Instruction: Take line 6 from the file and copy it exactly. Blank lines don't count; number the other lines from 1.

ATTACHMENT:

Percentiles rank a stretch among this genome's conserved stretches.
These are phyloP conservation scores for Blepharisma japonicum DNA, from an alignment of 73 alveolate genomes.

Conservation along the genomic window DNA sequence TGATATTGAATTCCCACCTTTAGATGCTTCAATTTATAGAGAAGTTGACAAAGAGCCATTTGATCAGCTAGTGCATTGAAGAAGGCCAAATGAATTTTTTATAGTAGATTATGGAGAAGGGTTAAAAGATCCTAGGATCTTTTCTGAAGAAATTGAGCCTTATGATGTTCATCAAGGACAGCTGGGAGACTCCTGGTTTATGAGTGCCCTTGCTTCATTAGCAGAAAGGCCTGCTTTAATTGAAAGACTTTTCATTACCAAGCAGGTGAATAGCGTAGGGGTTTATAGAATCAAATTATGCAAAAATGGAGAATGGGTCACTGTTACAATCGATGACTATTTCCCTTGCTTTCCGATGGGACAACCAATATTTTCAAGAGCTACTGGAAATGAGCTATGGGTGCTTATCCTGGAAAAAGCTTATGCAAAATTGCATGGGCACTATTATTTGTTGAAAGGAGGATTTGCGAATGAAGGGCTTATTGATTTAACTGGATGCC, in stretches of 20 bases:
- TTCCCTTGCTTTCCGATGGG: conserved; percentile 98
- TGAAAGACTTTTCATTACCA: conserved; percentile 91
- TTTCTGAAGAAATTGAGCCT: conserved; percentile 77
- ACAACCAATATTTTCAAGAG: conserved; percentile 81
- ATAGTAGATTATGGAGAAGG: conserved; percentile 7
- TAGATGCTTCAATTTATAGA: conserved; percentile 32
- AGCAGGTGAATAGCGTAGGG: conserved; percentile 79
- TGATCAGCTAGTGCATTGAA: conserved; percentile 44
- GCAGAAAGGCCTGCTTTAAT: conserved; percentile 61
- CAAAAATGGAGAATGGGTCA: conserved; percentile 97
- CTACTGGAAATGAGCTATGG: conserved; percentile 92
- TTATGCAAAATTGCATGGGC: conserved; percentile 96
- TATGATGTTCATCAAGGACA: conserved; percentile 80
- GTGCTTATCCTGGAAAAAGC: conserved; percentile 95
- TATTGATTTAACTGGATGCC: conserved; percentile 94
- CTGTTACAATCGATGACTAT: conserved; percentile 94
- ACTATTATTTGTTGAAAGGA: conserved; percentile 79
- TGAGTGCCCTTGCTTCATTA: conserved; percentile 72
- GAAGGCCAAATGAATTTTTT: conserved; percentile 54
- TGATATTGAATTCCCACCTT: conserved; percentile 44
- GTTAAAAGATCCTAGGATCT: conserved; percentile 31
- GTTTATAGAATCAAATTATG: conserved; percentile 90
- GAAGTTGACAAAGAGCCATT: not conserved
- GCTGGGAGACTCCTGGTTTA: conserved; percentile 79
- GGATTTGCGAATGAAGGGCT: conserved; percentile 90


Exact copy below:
- TTTCTGAAGAAATTGAGCCT: conserved; percentile 77